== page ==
Two branches: Ogikubo: 5-29-11, Ogikubo, Suginami-ku, Tel:03-3398-5108; and Aoyama (Gaien Mae): 2-22-19 B1, Minami Aoyama, Minato-ku, Tel: 03-5474-0510. Both in the basement. Plus it looks like they've opened a branch in Ginza—see their website for more details, though it's all in Japanese.
These are 100% vegetarian Indian restaurants, with English menus. The curries are excellent, though the staff in the Gaien Mae branch are less friendly.

Nakano: 5-17-10, Nakano, Nakano-ku, Tel: 03-3387-8998. Another stinker to find. A tiny restaurant (3 small tables) which is run by a Hare Krishna couple. Very cheap, great food, no alcohol! The first time we went we received a long lecture about Hare Krishna, but on subsequent visits we've been able to eat in peace. They sell take-away lunch boxes and cakes too.

Good Honest Grub
Ebisu: 1-11-11 Minami-Ebisu, Tel: 03-3710-0400. Pretty easy to find—see their website for a map.
A very western restaurant/cafe, run by Newfoundlanders, with various veggie options on the menu, including burgers. Very easy to get to, but a little over-priced for what you get. Nice staff though, and their Christmas dinner was excellent, though very expensive.

There are longer lists elsewhere on the net—links below—but apart from the above, there are lots of Italian and Indian restaurants everywhere, and they usually have at least one veggie option. You can also find branches of Shakey's Pizza, Pizza Hut and Pizza Express (there's one, in Harajuku, next to Gap). I hate to say it, but we also often have lunch at Subway, because it's cheap and there are branches all over the place. It's the only fast-food place that has any veggie options. There are no veggie-burgers in the Japanese branches of McDonalds! There are also a number of Shojin Ryori restaurants around, often found near temples. These are vegan and serve traditional Buddhist cuisine. Be warned—they are VERY expensive, but worth experiencing at least once. It's also possible to get veggie okonomiyaki, a kind of pancake/omelette dish which originated in Kansai and can be delicious.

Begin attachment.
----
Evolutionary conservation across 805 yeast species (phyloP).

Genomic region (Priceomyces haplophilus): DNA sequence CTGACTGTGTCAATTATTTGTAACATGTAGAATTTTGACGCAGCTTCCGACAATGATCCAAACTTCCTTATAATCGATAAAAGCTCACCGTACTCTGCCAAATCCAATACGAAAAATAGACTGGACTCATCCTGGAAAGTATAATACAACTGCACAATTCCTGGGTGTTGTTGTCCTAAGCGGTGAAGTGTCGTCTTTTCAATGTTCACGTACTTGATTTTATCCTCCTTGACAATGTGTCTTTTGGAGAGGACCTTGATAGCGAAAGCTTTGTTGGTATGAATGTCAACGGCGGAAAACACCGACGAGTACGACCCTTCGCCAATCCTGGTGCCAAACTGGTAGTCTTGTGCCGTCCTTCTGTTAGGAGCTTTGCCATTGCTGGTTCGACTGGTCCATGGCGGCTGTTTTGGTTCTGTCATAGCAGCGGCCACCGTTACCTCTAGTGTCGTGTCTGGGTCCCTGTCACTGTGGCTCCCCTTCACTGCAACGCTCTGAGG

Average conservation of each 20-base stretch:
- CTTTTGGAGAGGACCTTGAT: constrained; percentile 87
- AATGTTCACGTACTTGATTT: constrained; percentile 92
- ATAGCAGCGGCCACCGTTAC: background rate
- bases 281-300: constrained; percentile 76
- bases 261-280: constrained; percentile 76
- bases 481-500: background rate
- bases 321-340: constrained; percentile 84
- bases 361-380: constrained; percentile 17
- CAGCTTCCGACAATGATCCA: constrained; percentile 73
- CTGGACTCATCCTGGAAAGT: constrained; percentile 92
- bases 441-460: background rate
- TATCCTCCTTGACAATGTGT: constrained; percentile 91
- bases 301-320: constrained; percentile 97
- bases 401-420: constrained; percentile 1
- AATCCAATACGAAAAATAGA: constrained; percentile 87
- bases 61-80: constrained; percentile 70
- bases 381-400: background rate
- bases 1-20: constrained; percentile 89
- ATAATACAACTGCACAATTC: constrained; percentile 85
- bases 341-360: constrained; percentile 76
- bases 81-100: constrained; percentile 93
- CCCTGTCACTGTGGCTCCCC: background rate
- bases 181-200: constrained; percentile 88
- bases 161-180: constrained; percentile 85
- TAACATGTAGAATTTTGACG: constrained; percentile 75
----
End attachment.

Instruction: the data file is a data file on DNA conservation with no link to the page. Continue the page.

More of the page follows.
Everyday Life
Number one tip—if you're coming to Japan to live, make sure you bring a good vegetarian cookbook with you, and remember that you're very unlikely to have an oven—just a hob and a toaster oven. It's easy to buy fresh fruit and veg in supermarkets, which is of excellent quality, though undoubtedly GM'd to the max. You can also buy tofu, noodles, rice, soy sauce, bread, etc, etc. Forget convenience food—it's all got meat or fish in it. In England, I was always very strict about buying vegetarian cheese, free-range eggs and organic milk, but I've had to make sacrifices in Japan because otherwise I wouldn't be able to eat dairy products at all.

The times when I feel most frustrated about living in Japan are when I just want lunch or a snack. Go to the supermarket, convenience store or bakery and you can guarantee that every bento (lunch box) will have meat in it, as will every sandwich. The only non-meat sandwich you can get in Japan is an egg sandwich. Believe me, after two weeks in Japan you'll never want to eat another egg sandwich. I take sandwiches to work, and if I need more food during the day I either have to buy cakes or bread, or get a salad from Lawsons or 7-11. You can also buy rice balls—onigiri—and these little, brown sweet rice things which I've never learned the name of! (Very helpful, I know.) Believe me, a trip to a convenience store in Japan will make you want to go back to whichever country you came from. The Cup Noodles aren't veggie either, like they are in the UK. However, there is a lot of excellent vegetarian food in Japan, and although they might think you're odd, the staff in restaurants will usually do all they can to help you. Below are some links to useful websites, most of which have much better lists of restaurants and shops than this page.

Tokyo Vegetarian Guide
Vegetarian Journal
Japan Vegetarian Society
Happy Cow
Tokyo-Yokohama Veggie
Digital City—Veggie Restaurants Kyoto
Metropolis Guide to Veggie Restaurants